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We audited the State of New York’s Community Development Block Grant Disaster Recovery-funded New York Rising Buyout and Acquisition program.  We initiated this audit due to concerns related to whether properties purchased were substantially damaged.  The objective of this audit was to determine whether the State ensured that properties purchased under the acquisition component of the program met applicable U.S. Department of Housing and Urban Development (HUD), Federal, and State requirements.

The State did not ensure that properties purchased under the acquisition component of its program met eligibility requirements.  Specifically, it did not ensure that properties (1) were substantially damaged and (2) complied with flood hazard requirements.  Further, it may have improperly purchased properties that did not comply with flood insurance requirements.  These deficiencies occurred because the State did not have adequate controls and relied on applicants and other entities to ensure compliance with requirements.  For example, the State relied on letters from local governments provided by its applicants to show that properties were substantially damaged, and it did not have a process to ensure that the substantial damage determination letters were accurate and supported.  As a result, the State disbursed more than $3.5 million for ineligible properties and incentives and more than $5.9 million for properties that it could not show met applicable requirements, and HUD did not have assurance that Disaster Recovery funds were used for their intended purpose.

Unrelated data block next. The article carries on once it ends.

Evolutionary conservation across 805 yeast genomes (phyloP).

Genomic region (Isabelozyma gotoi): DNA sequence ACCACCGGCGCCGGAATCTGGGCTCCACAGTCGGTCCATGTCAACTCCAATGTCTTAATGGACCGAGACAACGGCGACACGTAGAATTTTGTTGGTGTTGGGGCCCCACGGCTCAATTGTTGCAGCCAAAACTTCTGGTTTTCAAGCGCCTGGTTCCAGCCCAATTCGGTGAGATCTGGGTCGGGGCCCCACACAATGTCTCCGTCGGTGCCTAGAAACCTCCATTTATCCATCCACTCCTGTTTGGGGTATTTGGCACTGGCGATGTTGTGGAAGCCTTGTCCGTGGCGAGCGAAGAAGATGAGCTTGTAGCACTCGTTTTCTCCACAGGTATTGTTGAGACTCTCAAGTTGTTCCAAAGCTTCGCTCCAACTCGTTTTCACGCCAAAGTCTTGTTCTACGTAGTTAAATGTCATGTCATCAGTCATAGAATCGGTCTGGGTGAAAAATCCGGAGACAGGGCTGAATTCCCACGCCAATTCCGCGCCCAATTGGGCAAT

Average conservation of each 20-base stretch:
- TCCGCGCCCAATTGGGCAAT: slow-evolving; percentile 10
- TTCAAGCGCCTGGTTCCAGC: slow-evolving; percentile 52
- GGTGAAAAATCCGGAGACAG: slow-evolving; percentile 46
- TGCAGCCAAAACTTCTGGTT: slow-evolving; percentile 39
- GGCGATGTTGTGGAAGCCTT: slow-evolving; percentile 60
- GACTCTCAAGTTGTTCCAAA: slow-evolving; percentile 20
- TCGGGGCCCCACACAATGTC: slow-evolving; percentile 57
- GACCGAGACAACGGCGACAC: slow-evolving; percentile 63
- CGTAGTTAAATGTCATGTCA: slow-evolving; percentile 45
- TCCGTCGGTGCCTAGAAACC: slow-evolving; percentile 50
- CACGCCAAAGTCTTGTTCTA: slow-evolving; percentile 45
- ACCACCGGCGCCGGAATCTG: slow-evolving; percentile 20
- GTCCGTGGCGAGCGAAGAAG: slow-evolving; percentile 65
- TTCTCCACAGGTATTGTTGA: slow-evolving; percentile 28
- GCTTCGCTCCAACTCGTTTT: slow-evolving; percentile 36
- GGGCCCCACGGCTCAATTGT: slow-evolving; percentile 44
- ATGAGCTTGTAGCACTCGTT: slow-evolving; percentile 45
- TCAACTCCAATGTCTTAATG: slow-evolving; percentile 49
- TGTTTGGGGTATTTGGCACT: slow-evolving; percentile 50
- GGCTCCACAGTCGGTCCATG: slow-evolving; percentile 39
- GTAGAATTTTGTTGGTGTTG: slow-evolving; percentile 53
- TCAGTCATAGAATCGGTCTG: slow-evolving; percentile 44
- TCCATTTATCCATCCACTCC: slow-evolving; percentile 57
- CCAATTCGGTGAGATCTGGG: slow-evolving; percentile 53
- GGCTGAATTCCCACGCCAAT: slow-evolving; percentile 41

We recommend that HUD require the State to (1) reimburse more than $3.5 million in settlement costs and incentives paid for properties that did not meet eligibility requirements or should not have received incentives; (2) provide documentation showing that 15 properties met requirements related to substantial damage, flood hazards, and flood insurance or reimburse more than $5.9 million paid to purchase the properties; and (3) conduct a review of the other properties purchased under its program to ensure that properties were eligible and reimburse the amount paid for any additional properties found to be ineligible.  Further, we recommend that HUD require the State to provide documentation showing that the acquisition component of its program has ended or improve its controls to ensure that properties purchased are eligible.

Recommendation Status Date Issued Summary
2019-NY-1001-001-A Open March 29, 2019 We recommend that HUD’s Deputy Assistant Secretary for Grant Programs require the State to reimburse from non-Federal funds the $2,595,127 paid to purchase six properties that were not substantially damaged. Further, the State should identify and reimburse from non-Federal funds any additional Disaster Recovery funds used to acquire and dispose of the properties.
2019-NY-1001-001-B Open March 29, 2019 We recommend that HUD’s Deputy Assistant Secretary for Grant Programs require the State to reimburse from non-Federal funds the $783,571 paid to purchase two properties that did not comply with flood hazard requirements and for which the State did not have sufficient documentation to show that the properties were substantially damaged. Further, the State should identify and reimburse from non-Federal funds any additional Disaster Recovery funds used to acquire and dispose of the properties.